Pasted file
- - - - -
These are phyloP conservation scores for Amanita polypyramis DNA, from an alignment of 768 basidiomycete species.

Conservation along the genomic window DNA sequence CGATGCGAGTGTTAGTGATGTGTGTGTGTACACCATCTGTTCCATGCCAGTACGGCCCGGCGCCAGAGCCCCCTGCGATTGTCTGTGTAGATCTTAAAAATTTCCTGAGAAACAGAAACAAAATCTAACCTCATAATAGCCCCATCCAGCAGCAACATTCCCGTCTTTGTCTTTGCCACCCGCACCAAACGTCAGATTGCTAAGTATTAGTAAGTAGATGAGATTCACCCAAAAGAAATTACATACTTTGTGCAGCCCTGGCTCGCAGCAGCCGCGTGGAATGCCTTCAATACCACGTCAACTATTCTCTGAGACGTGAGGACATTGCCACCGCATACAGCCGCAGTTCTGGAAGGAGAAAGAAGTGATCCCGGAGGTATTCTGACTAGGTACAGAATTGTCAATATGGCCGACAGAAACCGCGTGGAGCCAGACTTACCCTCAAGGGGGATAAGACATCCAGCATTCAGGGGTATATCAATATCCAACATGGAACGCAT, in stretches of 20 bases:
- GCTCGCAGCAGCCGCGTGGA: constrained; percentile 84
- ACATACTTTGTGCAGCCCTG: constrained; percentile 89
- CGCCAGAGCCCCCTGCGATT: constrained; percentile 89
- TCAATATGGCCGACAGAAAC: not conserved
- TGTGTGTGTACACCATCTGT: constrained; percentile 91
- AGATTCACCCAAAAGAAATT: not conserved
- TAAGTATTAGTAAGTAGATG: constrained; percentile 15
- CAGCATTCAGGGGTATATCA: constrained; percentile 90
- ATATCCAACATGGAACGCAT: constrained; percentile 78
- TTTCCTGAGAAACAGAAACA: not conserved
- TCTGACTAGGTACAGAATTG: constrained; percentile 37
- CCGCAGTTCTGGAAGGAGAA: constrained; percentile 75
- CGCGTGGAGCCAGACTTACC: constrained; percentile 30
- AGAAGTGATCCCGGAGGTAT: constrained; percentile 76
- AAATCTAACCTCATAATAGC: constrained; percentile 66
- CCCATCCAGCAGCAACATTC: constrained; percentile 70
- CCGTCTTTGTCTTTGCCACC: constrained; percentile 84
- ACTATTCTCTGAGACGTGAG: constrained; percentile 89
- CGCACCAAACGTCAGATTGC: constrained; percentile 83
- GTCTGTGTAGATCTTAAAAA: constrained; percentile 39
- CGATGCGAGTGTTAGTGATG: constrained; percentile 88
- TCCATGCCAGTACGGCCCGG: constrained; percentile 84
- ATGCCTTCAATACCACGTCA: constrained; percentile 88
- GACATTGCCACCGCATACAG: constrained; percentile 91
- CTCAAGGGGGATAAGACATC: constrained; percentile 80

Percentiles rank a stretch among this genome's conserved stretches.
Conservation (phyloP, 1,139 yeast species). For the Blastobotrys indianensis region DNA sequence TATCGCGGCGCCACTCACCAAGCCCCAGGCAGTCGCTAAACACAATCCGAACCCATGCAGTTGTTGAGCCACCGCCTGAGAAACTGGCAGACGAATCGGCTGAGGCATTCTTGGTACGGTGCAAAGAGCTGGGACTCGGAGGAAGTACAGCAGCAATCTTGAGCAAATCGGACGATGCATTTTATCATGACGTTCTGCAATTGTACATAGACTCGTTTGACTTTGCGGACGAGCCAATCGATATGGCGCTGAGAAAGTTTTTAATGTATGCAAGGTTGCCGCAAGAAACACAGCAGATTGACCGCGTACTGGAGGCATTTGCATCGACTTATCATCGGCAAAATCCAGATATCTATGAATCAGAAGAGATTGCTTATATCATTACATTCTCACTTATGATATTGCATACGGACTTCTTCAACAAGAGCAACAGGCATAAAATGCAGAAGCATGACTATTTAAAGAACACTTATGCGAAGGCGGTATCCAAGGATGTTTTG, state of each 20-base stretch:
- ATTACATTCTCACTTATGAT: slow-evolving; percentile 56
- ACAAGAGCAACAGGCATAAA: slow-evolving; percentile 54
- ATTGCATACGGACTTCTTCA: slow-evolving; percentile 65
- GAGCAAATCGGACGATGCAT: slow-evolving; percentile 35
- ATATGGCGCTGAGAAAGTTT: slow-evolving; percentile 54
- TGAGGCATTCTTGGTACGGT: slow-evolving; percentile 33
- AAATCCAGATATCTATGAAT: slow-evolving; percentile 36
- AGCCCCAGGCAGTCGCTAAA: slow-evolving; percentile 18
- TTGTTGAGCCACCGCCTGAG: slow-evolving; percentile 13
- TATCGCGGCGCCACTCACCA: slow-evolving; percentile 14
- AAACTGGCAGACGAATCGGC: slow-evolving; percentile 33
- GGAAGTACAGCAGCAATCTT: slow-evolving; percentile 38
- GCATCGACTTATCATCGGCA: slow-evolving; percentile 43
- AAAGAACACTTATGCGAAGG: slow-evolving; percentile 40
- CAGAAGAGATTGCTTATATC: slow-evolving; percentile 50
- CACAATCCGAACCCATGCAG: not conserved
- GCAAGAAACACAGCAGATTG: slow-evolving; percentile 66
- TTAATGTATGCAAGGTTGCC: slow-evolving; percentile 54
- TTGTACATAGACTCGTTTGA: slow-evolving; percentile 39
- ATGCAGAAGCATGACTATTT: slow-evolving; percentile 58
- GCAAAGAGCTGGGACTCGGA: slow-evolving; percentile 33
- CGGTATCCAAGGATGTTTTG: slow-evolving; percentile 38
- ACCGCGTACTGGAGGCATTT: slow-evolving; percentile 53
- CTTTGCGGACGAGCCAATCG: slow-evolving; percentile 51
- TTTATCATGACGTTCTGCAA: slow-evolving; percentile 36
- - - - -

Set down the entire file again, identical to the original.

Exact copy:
These are phyloP conservation scores for Amanita polypyramis DNA, from an alignment of 768 basidiomycete species.

Conservation along the genomic window DNA sequence CGATGCGAGTGTTAGTGATGTGTGTGTGTACACCATCTGTTCCATGCCAGTACGGCCCGGCGCCAGAGCCCCCTGCGATTGTCTGTGTAGATCTTAAAAATTTCCTGAGAAACAGAAACAAAATCTAACCTCATAATAGCCCCATCCAGCAGCAACATTCCCGTCTTTGTCTTTGCCACCCGCACCAAACGTCAGATTGCTAAGTATTAGTAAGTAGATGAGATTCACCCAAAAGAAATTACATACTTTGTGCAGCCCTGGCTCGCAGCAGCCGCGTGGAATGCCTTCAATACCACGTCAACTATTCTCTGAGACGTGAGGACATTGCCACCGCATACAGCCGCAGTTCTGGAAGGAGAAAGAAGTGATCCCGGAGGTATTCTGACTAGGTACAGAATTGTCAATATGGCCGACAGAAACCGCGTGGAGCCAGACTTACCCTCAAGGGGGATAAGACATCCAGCATTCAGGGGTATATCAATATCCAACATGGAACGCAT, in stretches of 20 bases:
- GCTCGCAGCAGCCGCGTGGA: constrained; percentile 84
- ACATACTTTGTGCAGCCCTG: constrained; percentile 89
- CGCCAGAGCCCCCTGCGATT: constrained; percentile 89
- TCAATATGGCCGACAGAAAC: not conserved
- TGTGTGTGTACACCATCTGT: constrained; percentile 91
- AGATTCACCCAAAAGAAATT: not conserved
- TAAGTATTAGTAAGTAGATG: constrained; percentile 15
- CAGCATTCAGGGGTATATCA: constrained; percentile 90
- ATATCCAACATGGAACGCAT: constrained; percentile 78
- TTTCCTGAGAAACAGAAACA: not conserved
- TCTGACTAGGTACAGAATTG: constrained; percentile 37
- CCGCAGTTCTGGAAGGAGAA: constrained; percentile 75
- CGCGTGGAGCCAGACTTACC: constrained; percentile 30
- AGAAGTGATCCCGGAGGTAT: constrained; percentile 76
- AAATCTAACCTCATAATAGC: constrained; percentile 66
- CCCATCCAGCAGCAACATTC: constrained; percentile 70
- CCGTCTTTGTCTTTGCCACC: constrained; percentile 84
- ACTATTCTCTGAGACGTGAG: constrained; percentile 89
- CGCACCAAACGTCAGATTGC: constrained; percentile 83
- GTCTGTGTAGATCTTAAAAA: constrained; percentile 39
- CGATGCGAGTGTTAGTGATG: constrained; percentile 88
- TCCATGCCAGTACGGCCCGG: constrained; percentile 84
- ATGCCTTCAATACCACGTCA: constrained; percentile 88
- GACATTGCCACCGCATACAG: constrained; percentile 91
- CTCAAGGGGGATAAGACATC: constrained; percentile 80

Percentiles rank a stretch among this genome's conserved stretches.
Conservation (phyloP, 1,139 yeast species). For the Blastobotrys indianensis region DNA sequence TATCGCGGCGCCACTCACCAAGCCCCAGGCAGTCGCTAAACACAATCCGAACCCATGCAGTTGTTGAGCCACCGCCTGAGAAACTGGCAGACGAATCGGCTGAGGCATTCTTGGTACGGTGCAAAGAGCTGGGACTCGGAGGAAGTACAGCAGCAATCTTGAGCAAATCGGACGATGCATTTTATCATGACGTTCTGCAATTGTACATAGACTCGTTTGACTTTGCGGACGAGCCAATCGATATGGCGCTGAGAAAGTTTTTAATGTATGCAAGGTTGCCGCAAGAAACACAGCAGATTGACCGCGTACTGGAGGCATTTGCATCGACTTATCATCGGCAAAATCCAGATATCTATGAATCAGAAGAGATTGCTTATATCATTACATTCTCACTTATGATATTGCATACGGACTTCTTCAACAAGAGCAACAGGCATAAAATGCAGAAGCATGACTATTTAAAGAACACTTATGCGAAGGCGGTATCCAAGGATGTTTTG, state of each 20-base stretch:
- ATTACATTCTCACTTATGAT: slow-evolving; percentile 56
- ACAAGAGCAACAGGCATAAA: slow-evolving; percentile 54
- ATTGCATACGGACTTCTTCA: slow-evolving; percentile 65
- GAGCAAATCGGACGATGCAT: slow-evolving; percentile 35
- ATATGGCGCTGAGAAAGTTT: slow-evolving; percentile 54
- TGAGGCATTCTTGGTACGGT: slow-evolving; percentile 33
- AAATCCAGATATCTATGAAT: slow-evolving; percentile 36
- AGCCCCAGGCAGTCGCTAAA: slow-evolving; percentile 18
- TTGTTGAGCCACCGCCTGAG: slow-evolving; percentile 13
- TATCGCGGCGCCACTCACCA: slow-evolving; percentile 14
- AAACTGGCAGACGAATCGGC: slow-evolving; percentile 33
- GGAAGTACAGCAGCAATCTT: slow-evolving; percentile 38
- GCATCGACTTATCATCGGCA: slow-evolving; percentile 43
- AAAGAACACTTATGCGAAGG: slow-evolving; percentile 40
- CAGAAGAGATTGCTTATATC: slow-evolving; percentile 50
- CACAATCCGAACCCATGCAG: not conserved
- GCAAGAAACACAGCAGATTG: slow-evolving; percentile 66
- TTAATGTATGCAAGGTTGCC: slow-evolving; percentile 54
- TTGTACATAGACTCGTTTGA: slow-evolving; percentile 39
- ATGCAGAAGCATGACTATTT: slow-evolving; percentile 58
- GCAAAGAGCTGGGACTCGGA: slow-evolving; percentile 33
- CGGTATCCAAGGATGTTTTG: slow-evolving; percentile 38
- ACCGCGTACTGGAGGCATTT: slow-evolving; percentile 53
- CTTTGCGGACGAGCCAATCG: slow-evolving; percentile 51
- TTTATCATGACGTTCTGCAA: slow-evolving; percentile 36